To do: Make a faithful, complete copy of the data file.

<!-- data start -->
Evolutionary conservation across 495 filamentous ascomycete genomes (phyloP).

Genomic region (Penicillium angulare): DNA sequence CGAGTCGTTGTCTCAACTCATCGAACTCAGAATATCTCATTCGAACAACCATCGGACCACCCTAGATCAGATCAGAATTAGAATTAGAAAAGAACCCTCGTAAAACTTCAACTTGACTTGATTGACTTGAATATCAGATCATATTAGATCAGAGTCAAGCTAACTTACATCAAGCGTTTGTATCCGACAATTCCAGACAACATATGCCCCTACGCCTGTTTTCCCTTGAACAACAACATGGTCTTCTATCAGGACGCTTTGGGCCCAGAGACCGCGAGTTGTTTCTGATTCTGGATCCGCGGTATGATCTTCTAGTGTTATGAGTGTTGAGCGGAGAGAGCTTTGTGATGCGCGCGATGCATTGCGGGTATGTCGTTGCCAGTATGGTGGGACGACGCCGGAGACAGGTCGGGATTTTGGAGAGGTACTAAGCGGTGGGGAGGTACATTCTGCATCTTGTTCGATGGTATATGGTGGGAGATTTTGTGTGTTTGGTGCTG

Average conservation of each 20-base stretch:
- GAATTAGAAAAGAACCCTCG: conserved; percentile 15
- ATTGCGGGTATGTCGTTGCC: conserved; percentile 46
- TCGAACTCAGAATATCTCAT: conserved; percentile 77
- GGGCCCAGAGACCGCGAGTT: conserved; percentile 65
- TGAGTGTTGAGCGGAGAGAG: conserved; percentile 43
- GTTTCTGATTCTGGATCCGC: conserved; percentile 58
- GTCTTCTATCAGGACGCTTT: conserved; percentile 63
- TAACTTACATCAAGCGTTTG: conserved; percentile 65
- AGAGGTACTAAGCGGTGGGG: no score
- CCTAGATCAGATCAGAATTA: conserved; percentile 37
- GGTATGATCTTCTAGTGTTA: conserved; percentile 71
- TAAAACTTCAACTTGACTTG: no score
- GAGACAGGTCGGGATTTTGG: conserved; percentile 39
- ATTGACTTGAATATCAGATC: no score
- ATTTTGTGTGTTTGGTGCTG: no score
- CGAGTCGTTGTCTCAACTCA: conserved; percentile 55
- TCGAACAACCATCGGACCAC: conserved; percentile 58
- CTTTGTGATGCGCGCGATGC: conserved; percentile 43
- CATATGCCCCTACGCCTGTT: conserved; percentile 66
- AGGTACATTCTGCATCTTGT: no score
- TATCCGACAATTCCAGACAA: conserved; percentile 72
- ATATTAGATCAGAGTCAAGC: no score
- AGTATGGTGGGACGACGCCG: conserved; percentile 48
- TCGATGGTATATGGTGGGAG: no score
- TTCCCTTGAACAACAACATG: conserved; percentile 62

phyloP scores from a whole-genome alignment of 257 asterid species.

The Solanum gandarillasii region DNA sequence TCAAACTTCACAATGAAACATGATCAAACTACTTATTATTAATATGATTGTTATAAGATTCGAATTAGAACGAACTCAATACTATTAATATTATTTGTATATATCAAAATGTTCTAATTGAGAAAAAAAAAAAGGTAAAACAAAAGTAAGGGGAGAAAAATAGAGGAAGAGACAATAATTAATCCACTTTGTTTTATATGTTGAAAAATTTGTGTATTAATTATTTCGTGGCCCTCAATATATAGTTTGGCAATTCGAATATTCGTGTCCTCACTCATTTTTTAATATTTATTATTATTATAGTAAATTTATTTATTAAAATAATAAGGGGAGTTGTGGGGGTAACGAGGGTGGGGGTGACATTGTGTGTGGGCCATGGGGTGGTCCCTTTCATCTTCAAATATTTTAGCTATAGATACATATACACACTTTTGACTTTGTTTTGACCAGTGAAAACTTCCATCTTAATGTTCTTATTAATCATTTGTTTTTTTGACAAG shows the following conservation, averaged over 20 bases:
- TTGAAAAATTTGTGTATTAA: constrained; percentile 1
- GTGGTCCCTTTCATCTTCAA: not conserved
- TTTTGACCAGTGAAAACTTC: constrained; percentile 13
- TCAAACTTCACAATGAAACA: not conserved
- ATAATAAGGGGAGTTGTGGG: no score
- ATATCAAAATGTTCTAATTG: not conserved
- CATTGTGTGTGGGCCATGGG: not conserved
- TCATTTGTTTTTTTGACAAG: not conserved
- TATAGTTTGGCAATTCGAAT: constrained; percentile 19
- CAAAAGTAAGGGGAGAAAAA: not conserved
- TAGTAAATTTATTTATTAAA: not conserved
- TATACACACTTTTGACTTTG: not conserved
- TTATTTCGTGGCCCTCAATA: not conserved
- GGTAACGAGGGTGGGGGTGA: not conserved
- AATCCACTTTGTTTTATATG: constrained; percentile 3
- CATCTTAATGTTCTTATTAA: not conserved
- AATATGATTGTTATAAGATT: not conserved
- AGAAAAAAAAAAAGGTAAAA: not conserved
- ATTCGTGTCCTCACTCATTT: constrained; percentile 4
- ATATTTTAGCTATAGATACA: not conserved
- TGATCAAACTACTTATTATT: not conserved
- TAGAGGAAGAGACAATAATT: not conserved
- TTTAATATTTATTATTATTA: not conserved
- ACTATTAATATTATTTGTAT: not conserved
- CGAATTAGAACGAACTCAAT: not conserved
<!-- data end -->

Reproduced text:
Evolutionary conservation across 495 filamentous ascomycete genomes (phyloP).

Genomic region (Penicillium angulare): DNA sequence CGAGTCGTTGTCTCAACTCATCGAACTCAGAATATCTCATTCGAACAACCATCGGACCACCCTAGATCAGATCAGAATTAGAATTAGAAAAGAACCCTCGTAAAACTTCAACTTGACTTGATTGACTTGAATATCAGATCATATTAGATCAGAGTCAAGCTAACTTACATCAAGCGTTTGTATCCGACAATTCCAGACAACATATGCCCCTACGCCTGTTTTCCCTTGAACAACAACATGGTCTTCTATCAGGACGCTTTGGGCCCAGAGACCGCGAGTTGTTTCTGATTCTGGATCCGCGGTATGATCTTCTAGTGTTATGAGTGTTGAGCGGAGAGAGCTTTGTGATGCGCGCGATGCATTGCGGGTATGTCGTTGCCAGTATGGTGGGACGACGCCGGAGACAGGTCGGGATTTTGGAGAGGTACTAAGCGGTGGGGAGGTACATTCTGCATCTTGTTCGATGGTATATGGTGGGAGATTTTGTGTGTTTGGTGCTG

Average conservation of each 20-base stretch:
- GAATTAGAAAAGAACCCTCG: conserved; percentile 15
- ATTGCGGGTATGTCGTTGCC: conserved; percentile 46
- TCGAACTCAGAATATCTCAT: conserved; percentile 77
- GGGCCCAGAGACCGCGAGTT: conserved; percentile 65
- TGAGTGTTGAGCGGAGAGAG: conserved; percentile 43
- GTTTCTGATTCTGGATCCGC: conserved; percentile 58
- GTCTTCTATCAGGACGCTTT: conserved; percentile 63
- TAACTTACATCAAGCGTTTG: conserved; percentile 65
- AGAGGTACTAAGCGGTGGGG: no score
- CCTAGATCAGATCAGAATTA: conserved; percentile 37
- GGTATGATCTTCTAGTGTTA: conserved; percentile 71
- TAAAACTTCAACTTGACTTG: no score
- GAGACAGGTCGGGATTTTGG: conserved; percentile 39
- ATTGACTTGAATATCAGATC: no score
- ATTTTGTGTGTTTGGTGCTG: no score
- CGAGTCGTTGTCTCAACTCA: conserved; percentile 55
- TCGAACAACCATCGGACCAC: conserved; percentile 58
- CTTTGTGATGCGCGCGATGC: conserved; percentile 43
- CATATGCCCCTACGCCTGTT: conserved; percentile 66
- AGGTACATTCTGCATCTTGT: no score
- TATCCGACAATTCCAGACAA: conserved; percentile 72
- ATATTAGATCAGAGTCAAGC: no score
- AGTATGGTGGGACGACGCCG: conserved; percentile 48
- TCGATGGTATATGGTGGGAG: no score
- TTCCCTTGAACAACAACATG: conserved; percentile 62

phyloP scores from a whole-genome alignment of 257 asterid species.

The Solanum gandarillasii region DNA sequence TCAAACTTCACAATGAAACATGATCAAACTACTTATTATTAATATGATTGTTATAAGATTCGAATTAGAACGAACTCAATACTATTAATATTATTTGTATATATCAAAATGTTCTAATTGAGAAAAAAAAAAAGGTAAAACAAAAGTAAGGGGAGAAAAATAGAGGAAGAGACAATAATTAATCCACTTTGTTTTATATGTTGAAAAATTTGTGTATTAATTATTTCGTGGCCCTCAATATATAGTTTGGCAATTCGAATATTCGTGTCCTCACTCATTTTTTAATATTTATTATTATTATAGTAAATTTATTTATTAAAATAATAAGGGGAGTTGTGGGGGTAACGAGGGTGGGGGTGACATTGTGTGTGGGCCATGGGGTGGTCCCTTTCATCTTCAAATATTTTAGCTATAGATACATATACACACTTTTGACTTTGTTTTGACCAGTGAAAACTTCCATCTTAATGTTCTTATTAATCATTTGTTTTTTTGACAAG shows the following conservation, averaged over 20 bases:
- TTGAAAAATTTGTGTATTAA: constrained; percentile 1
- GTGGTCCCTTTCATCTTCAA: not conserved
- TTTTGACCAGTGAAAACTTC: constrained; percentile 13
- TCAAACTTCACAATGAAACA: not conserved
- ATAATAAGGGGAGTTGTGGG: no score
- ATATCAAAATGTTCTAATTG: not conserved
- CATTGTGTGTGGGCCATGGG: not conserved
- TCATTTGTTTTTTTGACAAG: not conserved
- TATAGTTTGGCAATTCGAAT: constrained; percentile 19
- CAAAAGTAAGGGGAGAAAAA: not conserved
- TAGTAAATTTATTTATTAAA: not conserved
- TATACACACTTTTGACTTTG: not conserved
- TTATTTCGTGGCCCTCAATA: not conserved
- GGTAACGAGGGTGGGGGTGA: not conserved
- AATCCACTTTGTTTTATATG: constrained; percentile 3
- CATCTTAATGTTCTTATTAA: not conserved
- AATATGATTGTTATAAGATT: not conserved
- AGAAAAAAAAAAAGGTAAAA: not conserved
- ATTCGTGTCCTCACTCATTT: constrained; percentile 4
- ATATTTTAGCTATAGATACA: not conserved
- TGATCAAACTACTTATTATT: not conserved
- TAGAGGAAGAGACAATAATT: not conserved
- TTTAATATTTATTATTATTA: not conserved
- ACTATTAATATTATTTGTAT: not conserved
- CGAATTAGAACGAACTCAAT: not conserved